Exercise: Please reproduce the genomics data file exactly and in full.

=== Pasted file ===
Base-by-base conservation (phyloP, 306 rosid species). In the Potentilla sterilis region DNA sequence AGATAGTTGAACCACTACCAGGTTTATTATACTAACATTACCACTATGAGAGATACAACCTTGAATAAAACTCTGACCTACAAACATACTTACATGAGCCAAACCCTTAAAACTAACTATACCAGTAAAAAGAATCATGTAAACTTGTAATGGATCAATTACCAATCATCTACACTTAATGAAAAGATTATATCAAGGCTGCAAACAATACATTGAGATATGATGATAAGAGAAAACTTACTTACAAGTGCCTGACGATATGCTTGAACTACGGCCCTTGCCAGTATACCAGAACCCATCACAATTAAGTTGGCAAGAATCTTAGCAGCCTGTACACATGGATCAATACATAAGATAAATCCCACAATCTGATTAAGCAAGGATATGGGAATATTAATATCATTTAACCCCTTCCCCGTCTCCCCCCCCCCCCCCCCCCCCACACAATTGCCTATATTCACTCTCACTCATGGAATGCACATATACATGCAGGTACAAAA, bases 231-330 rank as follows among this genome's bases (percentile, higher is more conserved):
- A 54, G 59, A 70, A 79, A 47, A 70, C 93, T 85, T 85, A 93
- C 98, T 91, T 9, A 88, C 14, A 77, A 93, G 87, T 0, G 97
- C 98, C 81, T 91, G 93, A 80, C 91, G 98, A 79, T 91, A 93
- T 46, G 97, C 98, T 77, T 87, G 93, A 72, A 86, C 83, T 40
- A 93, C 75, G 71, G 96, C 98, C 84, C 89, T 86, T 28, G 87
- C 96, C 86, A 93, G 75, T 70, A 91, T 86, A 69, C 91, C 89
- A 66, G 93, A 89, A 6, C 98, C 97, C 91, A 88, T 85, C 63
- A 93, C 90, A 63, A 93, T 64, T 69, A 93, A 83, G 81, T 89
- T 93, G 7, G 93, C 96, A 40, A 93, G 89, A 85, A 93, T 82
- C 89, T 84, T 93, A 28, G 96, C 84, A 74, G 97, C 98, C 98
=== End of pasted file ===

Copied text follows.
Base-by-base conservation (phyloP, 306 rosid species). In the Potentilla sterilis region DNA sequence AGATAGTTGAACCACTACCAGGTTTATTATACTAACATTACCACTATGAGAGATACAACCTTGAATAAAACTCTGACCTACAAACATACTTACATGAGCCAAACCCTTAAAACTAACTATACCAGTAAAAAGAATCATGTAAACTTGTAATGGATCAATTACCAATCATCTACACTTAATGAAAAGATTATATCAAGGCTGCAAACAATACATTGAGATATGATGATAAGAGAAAACTTACTTACAAGTGCCTGACGATATGCTTGAACTACGGCCCTTGCCAGTATACCAGAACCCATCACAATTAAGTTGGCAAGAATCTTAGCAGCCTGTACACATGGATCAATACATAAGATAAATCCCACAATCTGATTAAGCAAGGATATGGGAATATTAATATCATTTAACCCCTTCCCCGTCTCCCCCCCCCCCCCCCCCCCCACACAATTGCCTATATTCACTCTCACTCATGGAATGCACATATACATGCAGGTACAAAA, bases 231-330 rank as follows among this genome's bases (percentile, higher is more conserved):
- A 54, G 59, A 70, A 79, A 47, A 70, C 93, T 85, T 85, A 93
- C 98, T 91, T 9, A 88, C 14, A 77, A 93, G 87, T 0, G 97
- C 98, C 81, T 91, G 93, A 80, C 91, G 98, A 79, T 91, A 93
- T 46, G 97, C 98, T 77, T 87, G 93, A 72, A 86, C 83, T 40
- A 93, C 75, G 71, G 96, C 98, C 84, C 89, T 86, T 28, G 87
- C 96, C 86, A 93, G 75, T 70, A 91, T 86, A 69, C 91, C 89
- A 66, G 93, A 89, A 6, C 98, C 97, C 91, A 88, T 85, C 63
- A 93, C 90, A 63, A 93, T 64, T 69, A 93, A 83, G 81, T 89
- T 93, G 7, G 93, C 96, A 40, A 93, G 89, A 85, A 93, T 82
- C 89, T 84, T 93, A 28, G 96, C 84, A 74, G 97, C 98, C 98